2021 Senior Bowl Preview: Mac Jones, Kyle Trask headline players to watch, potential sleepers and more

It has been a long two weeks since the college football season ended. Thankfully, the wait is almost over!

The 2021 Senior Bowl in Mobile, Alabama begins in earnest on Monday as players are measured and welcomed to the weeklong festivities. As Senior Bowl executive director Jim Nagy always says, “the draft starts in Mobile,” and never is that more true than in 2021.

With so much of the normal scouting cycle truncated or adjusted due to the COVID-19 pandemic, this is one of the few chances scouts will get to evaluate some of the top talent leading up to the 2021 NFL draft. And I mean top talent. The rosters are jam packed with recognizable names and small school stars.

First thing is first, if you want to watch all the action unfold this week, now would be a good time to make sure you have NFL Network or ESPN/ESPNU. Practices will be televised and covered on both networks throughout the week in the build up to the game. The actual Senior Bowl game is on Saturday, January 30 and will air on NFL Network.

The practice week might even be more important than the game itself. Just ask Javon Kinlaw, who suited up for one day of practice last year, dominated the competition, then withdrew from participation.

Practice starts on Tuesday and will be led by the Dolphins’ and Panthers’ coaching staffs. This is a huge opportunity for Brian Flores and Matt Rhule to get to know the players on their respective rosters, especially when you consider that the combine and individual workouts are not happening as they would in normal years. Miami has the No. 3 and No. 18 picks in the first round, while Carolina holds the eighth overall selection. Needless to say, these are teams with premium picks in this upcoming draft.

73 different schools are represented among the 110 players invited to participate. This is a star-studded list as well. Let’s start with the guys you probably already know.

Smith becomes the first Heisman winner to attend the Senior Bowl since Baker Mayfield in 2018. (Wikimedia Commons)

Stars of the show

Devonta Smith, WR, Alabama – Yup, the Heisman winner is going to be in Mobile. Don’t get your hopes up too high though. This is likely just to meet with the coaches and measure in. He is still not medically cleared after suffering an injury in the national championship game.

Mac Jones, QB, Alabama – Smith’s star quarterback will be here as well. He will get a chance to wow scouts outside the loaded Alabama offense and prove he is more than a system quarterback. There is some first round buzz around him, but the general opinion on Jones is very split. This week could go a long way in swaying the scouting community one way or the other.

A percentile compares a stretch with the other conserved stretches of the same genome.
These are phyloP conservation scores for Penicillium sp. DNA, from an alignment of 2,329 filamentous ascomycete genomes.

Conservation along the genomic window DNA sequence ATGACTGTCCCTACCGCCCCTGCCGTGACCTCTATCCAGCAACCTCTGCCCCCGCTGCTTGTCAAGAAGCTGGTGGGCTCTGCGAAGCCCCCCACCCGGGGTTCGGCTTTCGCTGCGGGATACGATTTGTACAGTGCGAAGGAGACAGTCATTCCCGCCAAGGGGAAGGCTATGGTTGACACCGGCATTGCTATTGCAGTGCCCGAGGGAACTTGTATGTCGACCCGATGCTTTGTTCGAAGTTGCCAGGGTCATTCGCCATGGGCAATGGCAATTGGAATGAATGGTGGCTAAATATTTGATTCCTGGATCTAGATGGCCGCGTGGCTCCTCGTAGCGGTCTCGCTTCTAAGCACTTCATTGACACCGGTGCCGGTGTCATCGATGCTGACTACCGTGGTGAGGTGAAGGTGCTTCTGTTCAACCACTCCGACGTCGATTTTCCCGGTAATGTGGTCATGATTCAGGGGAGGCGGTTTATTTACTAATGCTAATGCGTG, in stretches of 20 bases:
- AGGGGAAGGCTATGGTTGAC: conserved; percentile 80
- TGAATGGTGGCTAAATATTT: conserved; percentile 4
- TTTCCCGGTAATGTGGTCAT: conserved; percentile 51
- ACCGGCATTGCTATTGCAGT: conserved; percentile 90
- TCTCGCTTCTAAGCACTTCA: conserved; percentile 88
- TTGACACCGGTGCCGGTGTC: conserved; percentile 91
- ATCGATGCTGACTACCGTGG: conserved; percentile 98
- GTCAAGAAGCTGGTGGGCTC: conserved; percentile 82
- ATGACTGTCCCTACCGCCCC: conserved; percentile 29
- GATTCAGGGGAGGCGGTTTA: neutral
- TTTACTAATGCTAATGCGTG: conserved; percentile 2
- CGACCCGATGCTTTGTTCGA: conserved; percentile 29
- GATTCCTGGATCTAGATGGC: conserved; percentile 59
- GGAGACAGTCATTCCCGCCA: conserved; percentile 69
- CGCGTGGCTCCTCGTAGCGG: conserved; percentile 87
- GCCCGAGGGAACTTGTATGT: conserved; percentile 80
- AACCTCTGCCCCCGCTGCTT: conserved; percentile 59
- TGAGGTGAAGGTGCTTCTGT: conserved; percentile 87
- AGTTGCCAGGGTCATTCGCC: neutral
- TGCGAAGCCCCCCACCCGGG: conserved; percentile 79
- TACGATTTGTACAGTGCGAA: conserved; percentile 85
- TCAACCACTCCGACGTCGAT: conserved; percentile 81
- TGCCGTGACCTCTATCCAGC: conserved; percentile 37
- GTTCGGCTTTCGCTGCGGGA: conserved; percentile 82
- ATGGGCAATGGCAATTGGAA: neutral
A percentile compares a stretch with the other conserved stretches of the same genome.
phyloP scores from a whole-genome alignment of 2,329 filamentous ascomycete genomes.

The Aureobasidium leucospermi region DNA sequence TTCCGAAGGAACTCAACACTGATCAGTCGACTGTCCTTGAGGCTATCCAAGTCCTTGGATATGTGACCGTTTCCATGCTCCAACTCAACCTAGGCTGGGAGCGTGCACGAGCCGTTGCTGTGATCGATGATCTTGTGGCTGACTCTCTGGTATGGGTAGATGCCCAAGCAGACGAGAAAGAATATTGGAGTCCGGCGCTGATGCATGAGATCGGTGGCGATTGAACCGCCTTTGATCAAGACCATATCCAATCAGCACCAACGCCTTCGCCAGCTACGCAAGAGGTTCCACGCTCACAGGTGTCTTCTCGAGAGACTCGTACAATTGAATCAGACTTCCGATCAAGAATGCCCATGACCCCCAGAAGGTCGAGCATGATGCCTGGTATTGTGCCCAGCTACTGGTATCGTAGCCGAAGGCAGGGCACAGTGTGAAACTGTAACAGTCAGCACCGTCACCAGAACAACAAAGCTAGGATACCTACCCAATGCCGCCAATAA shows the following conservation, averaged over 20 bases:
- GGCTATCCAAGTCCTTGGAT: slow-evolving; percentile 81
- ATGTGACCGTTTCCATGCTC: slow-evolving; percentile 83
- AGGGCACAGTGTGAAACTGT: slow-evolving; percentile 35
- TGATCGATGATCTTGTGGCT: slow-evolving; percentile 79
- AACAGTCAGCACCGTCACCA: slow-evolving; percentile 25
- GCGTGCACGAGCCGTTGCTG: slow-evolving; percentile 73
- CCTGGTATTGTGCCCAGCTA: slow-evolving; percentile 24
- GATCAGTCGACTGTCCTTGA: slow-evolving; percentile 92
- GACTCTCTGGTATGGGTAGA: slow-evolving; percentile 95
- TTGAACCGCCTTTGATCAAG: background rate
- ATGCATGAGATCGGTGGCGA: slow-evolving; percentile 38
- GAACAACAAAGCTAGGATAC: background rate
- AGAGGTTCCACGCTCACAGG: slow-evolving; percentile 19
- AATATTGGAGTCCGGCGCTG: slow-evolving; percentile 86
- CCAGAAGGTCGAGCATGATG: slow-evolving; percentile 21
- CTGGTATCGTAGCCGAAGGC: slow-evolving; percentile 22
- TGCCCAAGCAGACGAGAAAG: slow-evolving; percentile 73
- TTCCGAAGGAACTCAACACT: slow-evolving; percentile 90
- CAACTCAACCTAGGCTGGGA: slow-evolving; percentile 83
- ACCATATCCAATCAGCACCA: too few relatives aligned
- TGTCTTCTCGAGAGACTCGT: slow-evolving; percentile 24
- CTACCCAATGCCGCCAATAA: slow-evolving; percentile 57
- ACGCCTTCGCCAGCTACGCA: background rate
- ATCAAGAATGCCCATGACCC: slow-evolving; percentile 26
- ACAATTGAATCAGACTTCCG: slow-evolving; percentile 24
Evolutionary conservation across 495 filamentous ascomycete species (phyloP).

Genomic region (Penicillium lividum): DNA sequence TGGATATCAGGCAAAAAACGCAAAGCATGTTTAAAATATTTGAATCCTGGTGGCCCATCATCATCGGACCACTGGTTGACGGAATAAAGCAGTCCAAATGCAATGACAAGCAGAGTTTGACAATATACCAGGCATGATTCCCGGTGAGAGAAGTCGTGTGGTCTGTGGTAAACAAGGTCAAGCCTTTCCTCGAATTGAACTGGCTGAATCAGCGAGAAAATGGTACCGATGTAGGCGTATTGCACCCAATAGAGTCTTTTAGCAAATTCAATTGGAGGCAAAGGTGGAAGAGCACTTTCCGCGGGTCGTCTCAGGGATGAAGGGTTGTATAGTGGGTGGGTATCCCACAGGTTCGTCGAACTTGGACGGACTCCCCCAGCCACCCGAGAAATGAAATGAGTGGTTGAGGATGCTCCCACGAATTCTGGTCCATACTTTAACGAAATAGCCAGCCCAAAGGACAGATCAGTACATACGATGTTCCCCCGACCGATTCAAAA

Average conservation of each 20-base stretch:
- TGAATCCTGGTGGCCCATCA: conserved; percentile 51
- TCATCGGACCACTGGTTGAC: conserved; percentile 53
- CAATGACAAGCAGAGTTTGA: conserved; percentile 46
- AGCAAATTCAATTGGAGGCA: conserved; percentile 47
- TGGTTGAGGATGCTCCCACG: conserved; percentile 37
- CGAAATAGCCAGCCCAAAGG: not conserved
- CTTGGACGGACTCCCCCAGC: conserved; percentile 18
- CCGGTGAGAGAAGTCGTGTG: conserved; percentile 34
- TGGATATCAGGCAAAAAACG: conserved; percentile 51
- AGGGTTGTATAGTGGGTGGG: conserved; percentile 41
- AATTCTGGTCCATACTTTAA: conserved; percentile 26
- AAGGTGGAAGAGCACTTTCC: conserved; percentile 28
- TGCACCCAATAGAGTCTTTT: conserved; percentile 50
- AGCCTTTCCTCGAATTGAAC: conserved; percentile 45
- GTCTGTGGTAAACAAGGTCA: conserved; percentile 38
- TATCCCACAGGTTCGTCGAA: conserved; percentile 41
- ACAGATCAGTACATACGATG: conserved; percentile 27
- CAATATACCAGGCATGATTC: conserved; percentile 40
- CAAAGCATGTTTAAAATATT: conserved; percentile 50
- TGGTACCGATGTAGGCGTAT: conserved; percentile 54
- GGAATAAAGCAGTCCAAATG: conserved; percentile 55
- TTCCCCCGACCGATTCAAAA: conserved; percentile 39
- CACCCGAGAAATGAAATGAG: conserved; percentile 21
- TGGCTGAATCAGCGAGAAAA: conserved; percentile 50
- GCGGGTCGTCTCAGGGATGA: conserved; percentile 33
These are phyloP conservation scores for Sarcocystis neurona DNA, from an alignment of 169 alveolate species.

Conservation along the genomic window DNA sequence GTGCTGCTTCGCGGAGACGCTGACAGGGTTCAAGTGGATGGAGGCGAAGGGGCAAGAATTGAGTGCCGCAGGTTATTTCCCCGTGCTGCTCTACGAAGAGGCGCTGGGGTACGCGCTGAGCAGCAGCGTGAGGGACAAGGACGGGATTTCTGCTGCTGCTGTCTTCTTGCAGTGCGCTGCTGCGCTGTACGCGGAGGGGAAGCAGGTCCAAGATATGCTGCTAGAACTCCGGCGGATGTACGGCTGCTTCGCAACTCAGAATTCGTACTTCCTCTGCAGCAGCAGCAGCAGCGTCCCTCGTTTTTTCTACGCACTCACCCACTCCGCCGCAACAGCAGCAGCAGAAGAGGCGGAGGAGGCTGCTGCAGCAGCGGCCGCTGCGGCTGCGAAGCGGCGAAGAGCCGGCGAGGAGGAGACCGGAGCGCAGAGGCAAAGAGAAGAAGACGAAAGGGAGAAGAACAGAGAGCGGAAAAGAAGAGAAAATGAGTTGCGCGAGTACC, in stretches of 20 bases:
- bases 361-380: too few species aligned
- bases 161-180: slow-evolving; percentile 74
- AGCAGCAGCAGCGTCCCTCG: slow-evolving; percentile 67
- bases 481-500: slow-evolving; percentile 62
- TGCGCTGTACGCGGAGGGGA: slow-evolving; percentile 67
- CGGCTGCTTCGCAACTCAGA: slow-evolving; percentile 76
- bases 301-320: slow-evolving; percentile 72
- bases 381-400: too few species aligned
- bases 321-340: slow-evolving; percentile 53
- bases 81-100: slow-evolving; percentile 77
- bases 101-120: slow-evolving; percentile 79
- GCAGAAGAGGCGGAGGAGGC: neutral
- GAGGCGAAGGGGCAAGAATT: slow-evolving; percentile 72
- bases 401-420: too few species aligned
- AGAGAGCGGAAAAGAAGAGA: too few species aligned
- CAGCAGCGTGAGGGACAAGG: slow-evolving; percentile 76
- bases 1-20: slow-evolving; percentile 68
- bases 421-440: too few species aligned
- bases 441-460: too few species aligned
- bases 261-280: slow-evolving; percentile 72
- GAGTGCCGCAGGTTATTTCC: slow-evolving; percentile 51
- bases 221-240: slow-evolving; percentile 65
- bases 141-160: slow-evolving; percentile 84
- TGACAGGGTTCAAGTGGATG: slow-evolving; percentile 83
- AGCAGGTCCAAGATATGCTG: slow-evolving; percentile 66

Najee Harris, RB, Alabama – Let’s round out the Alabama three-headed monster with Najee Harris. Harris is a bruising back with good hands. If he can show enough speed during these practice days, he could solidify himself as the top back in the class.

Kyle Trask, QB, Florida – Another Heisman finalist joins the crew. Trask will have a chance to answer questions about his arm strength and mobility. With Carolina in the market for a quarterback of the future, the chance to impress Rhule and his staff is huge.

Trey Sermon, RB, Ohio State – He entered the national championship game on a tear before exiting early with an injury. Unclear how healthy he is going to be heading into the week. He is a name to watch after a dominant finish to the season.

Kadarius Toney, WR, Florida – A huge part of Florida’s offensive resurgence this season, Toney is a fun playmaker to watch in space. With his name already hovering around the first round, a big week could lock him in as a Day 1 pick.

Creed Humphrey, C, Oklahoma – With the injury to Landon Dickerson, Humphrey has a chance to earn the mantle of best center in this class. He was rock solid at Oklahoma and should be one of the top interior linemen selected.

Liam Eichenburg, OT, Notre Dame – Eichenburg is one of the top offensive tackles in Mobile for the week. He was great protecting at Ian Book’s blindside throughout the season. In my opinion, he is one of the more polished prospects in this class, but his upside is limited by a lack of elite athleticism.

Ian Book, QB, Notre Dame – Speaking of Ian Book, he might not be highly regarded as a quarterback prospect this year, but he will draw a lot of attention after leading Notre Dame to the College Football Playoff. He is not one of the top prospects in this class, but he is a name a lot of people already know.

Alex Leatherwood, OL, Alabama – Arguably the top lineman who accepted an invite, Leatherwood is an interesting player to watch. He has played all over the line at Alabama. Where coaches line him up this week could be very telling.